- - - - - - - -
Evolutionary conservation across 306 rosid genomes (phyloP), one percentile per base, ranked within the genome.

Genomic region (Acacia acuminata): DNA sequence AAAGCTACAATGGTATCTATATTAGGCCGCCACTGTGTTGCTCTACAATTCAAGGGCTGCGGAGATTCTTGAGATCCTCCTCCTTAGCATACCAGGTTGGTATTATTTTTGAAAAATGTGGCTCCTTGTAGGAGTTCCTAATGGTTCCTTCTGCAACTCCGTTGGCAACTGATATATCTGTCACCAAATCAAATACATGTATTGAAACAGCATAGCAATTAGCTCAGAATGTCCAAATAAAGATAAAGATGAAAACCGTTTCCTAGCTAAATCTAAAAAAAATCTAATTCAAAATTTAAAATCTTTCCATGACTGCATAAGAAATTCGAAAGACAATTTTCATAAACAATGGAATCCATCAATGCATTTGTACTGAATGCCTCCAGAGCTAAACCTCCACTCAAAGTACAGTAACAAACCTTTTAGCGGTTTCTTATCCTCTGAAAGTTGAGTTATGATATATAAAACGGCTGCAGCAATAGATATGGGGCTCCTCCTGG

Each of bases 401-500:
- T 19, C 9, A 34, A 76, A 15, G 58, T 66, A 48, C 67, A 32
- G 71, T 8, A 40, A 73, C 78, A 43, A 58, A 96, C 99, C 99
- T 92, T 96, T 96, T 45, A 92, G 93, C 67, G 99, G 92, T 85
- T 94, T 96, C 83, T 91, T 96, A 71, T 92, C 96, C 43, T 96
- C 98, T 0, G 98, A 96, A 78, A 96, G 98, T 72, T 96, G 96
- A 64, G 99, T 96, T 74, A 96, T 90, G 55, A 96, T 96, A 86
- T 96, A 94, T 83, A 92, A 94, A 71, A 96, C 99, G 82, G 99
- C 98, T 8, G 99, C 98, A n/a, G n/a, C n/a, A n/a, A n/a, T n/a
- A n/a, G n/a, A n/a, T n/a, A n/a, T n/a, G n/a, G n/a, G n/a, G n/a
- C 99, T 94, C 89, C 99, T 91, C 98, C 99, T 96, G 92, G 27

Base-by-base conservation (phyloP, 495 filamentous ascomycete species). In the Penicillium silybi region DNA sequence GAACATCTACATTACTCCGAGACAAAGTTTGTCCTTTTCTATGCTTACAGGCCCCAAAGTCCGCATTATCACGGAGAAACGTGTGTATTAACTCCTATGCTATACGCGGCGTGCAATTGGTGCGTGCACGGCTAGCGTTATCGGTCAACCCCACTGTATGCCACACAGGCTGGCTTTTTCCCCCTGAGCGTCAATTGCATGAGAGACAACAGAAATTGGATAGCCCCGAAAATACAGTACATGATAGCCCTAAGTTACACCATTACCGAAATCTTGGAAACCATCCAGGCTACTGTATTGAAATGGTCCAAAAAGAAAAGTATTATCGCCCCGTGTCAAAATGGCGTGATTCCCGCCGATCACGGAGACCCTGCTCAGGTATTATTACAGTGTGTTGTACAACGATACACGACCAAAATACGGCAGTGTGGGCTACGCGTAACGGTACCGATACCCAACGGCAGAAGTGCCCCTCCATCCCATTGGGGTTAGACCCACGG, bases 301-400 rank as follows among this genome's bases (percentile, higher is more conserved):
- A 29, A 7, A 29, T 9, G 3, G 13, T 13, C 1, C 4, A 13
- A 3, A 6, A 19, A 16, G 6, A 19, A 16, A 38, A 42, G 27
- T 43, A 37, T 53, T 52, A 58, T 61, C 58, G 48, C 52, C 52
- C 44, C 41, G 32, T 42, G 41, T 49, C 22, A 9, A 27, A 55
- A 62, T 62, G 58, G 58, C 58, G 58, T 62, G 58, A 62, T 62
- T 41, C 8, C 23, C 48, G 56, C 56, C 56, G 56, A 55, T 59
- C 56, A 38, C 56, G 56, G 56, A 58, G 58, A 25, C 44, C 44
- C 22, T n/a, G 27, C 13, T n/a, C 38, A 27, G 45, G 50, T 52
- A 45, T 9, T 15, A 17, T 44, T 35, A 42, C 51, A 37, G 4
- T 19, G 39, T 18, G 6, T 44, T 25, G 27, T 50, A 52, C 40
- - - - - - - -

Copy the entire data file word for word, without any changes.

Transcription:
Evolutionary conservation across 306 rosid genomes (phyloP), one percentile per base, ranked within the genome.

Genomic region (Acacia acuminata): DNA sequence AAAGCTACAATGGTATCTATATTAGGCCGCCACTGTGTTGCTCTACAATTCAAGGGCTGCGGAGATTCTTGAGATCCTCCTCCTTAGCATACCAGGTTGGTATTATTTTTGAAAAATGTGGCTCCTTGTAGGAGTTCCTAATGGTTCCTTCTGCAACTCCGTTGGCAACTGATATATCTGTCACCAAATCAAATACATGTATTGAAACAGCATAGCAATTAGCTCAGAATGTCCAAATAAAGATAAAGATGAAAACCGTTTCCTAGCTAAATCTAAAAAAAATCTAATTCAAAATTTAAAATCTTTCCATGACTGCATAAGAAATTCGAAAGACAATTTTCATAAACAATGGAATCCATCAATGCATTTGTACTGAATGCCTCCAGAGCTAAACCTCCACTCAAAGTACAGTAACAAACCTTTTAGCGGTTTCTTATCCTCTGAAAGTTGAGTTATGATATATAAAACGGCTGCAGCAATAGATATGGGGCTCCTCCTGG

Each of bases 401-500:
- T 19, C 9, A 34, A 76, A 15, G 58, T 66, A 48, C 67, A 32
- G 71, T 8, A 40, A 73, C 78, A 43, A 58, A 96, C 99, C 99
- T 92, T 96, T 96, T 45, A 92, G 93, C 67, G 99, G 92, T 85
- T 94, T 96, C 83, T 91, T 96, A 71, T 92, C 96, C 43, T 96
- C 98, T 0, G 98, A 96, A 78, A 96, G 98, T 72, T 96, G 96
- A 64, G 99, T 96, T 74, A 96, T 90, G 55, A 96, T 96, A 86
- T 96, A 94, T 83, A 92, A 94, A 71, A 96, C 99, G 82, G 99
- C 98, T 8, G 99, C 98, A n/a, G n/a, C n/a, A n/a, A n/a, T n/a
- A n/a, G n/a, A n/a, T n/a, A n/a, T n/a, G n/a, G n/a, G n/a, G n/a
- C 99, T 94, C 89, C 99, T 91, C 98, C 99, T 96, G 92, G 27

Base-by-base conservation (phyloP, 495 filamentous ascomycete species). In the Penicillium silybi region DNA sequence GAACATCTACATTACTCCGAGACAAAGTTTGTCCTTTTCTATGCTTACAGGCCCCAAAGTCCGCATTATCACGGAGAAACGTGTGTATTAACTCCTATGCTATACGCGGCGTGCAATTGGTGCGTGCACGGCTAGCGTTATCGGTCAACCCCACTGTATGCCACACAGGCTGGCTTTTTCCCCCTGAGCGTCAATTGCATGAGAGACAACAGAAATTGGATAGCCCCGAAAATACAGTACATGATAGCCCTAAGTTACACCATTACCGAAATCTTGGAAACCATCCAGGCTACTGTATTGAAATGGTCCAAAAAGAAAAGTATTATCGCCCCGTGTCAAAATGGCGTGATTCCCGCCGATCACGGAGACCCTGCTCAGGTATTATTACAGTGTGTTGTACAACGATACACGACCAAAATACGGCAGTGTGGGCTACGCGTAACGGTACCGATACCCAACGGCAGAAGTGCCCCTCCATCCCATTGGGGTTAGACCCACGG, bases 301-400 rank as follows among this genome's bases (percentile, higher is more conserved):
- A 29, A 7, A 29, T 9, G 3, G 13, T 13, C 1, C 4, A 13
- A 3, A 6, A 19, A 16, G 6, A 19, A 16, A 38, A 42, G 27
- T 43, A 37, T 53, T 52, A 58, T 61, C 58, G 48, C 52, C 52
- C 44, C 41, G 32, T 42, G 41, T 49, C 22, A 9, A 27, A 55
- A 62, T 62, G 58, G 58, C 58, G 58, T 62, G 58, A 62, T 62
- T 41, C 8, C 23, C 48, G 56, C 56, C 56, G 56, A 55, T 59
- C 56, A 38, C 56, G 56, G 56, A 58, G 58, A 25, C 44, C 44
- C 22, T n/a, G 27, C 13, T n/a, C 38, A 27, G 45, G 50, T 52
- A 45, T 9, T 15, A 17, T 44, T 35, A 42, C 51, A 37, G 4
- T 19, G 39, T 18, G 6, T 44, T 25, G 27, T 50, A 52, C 40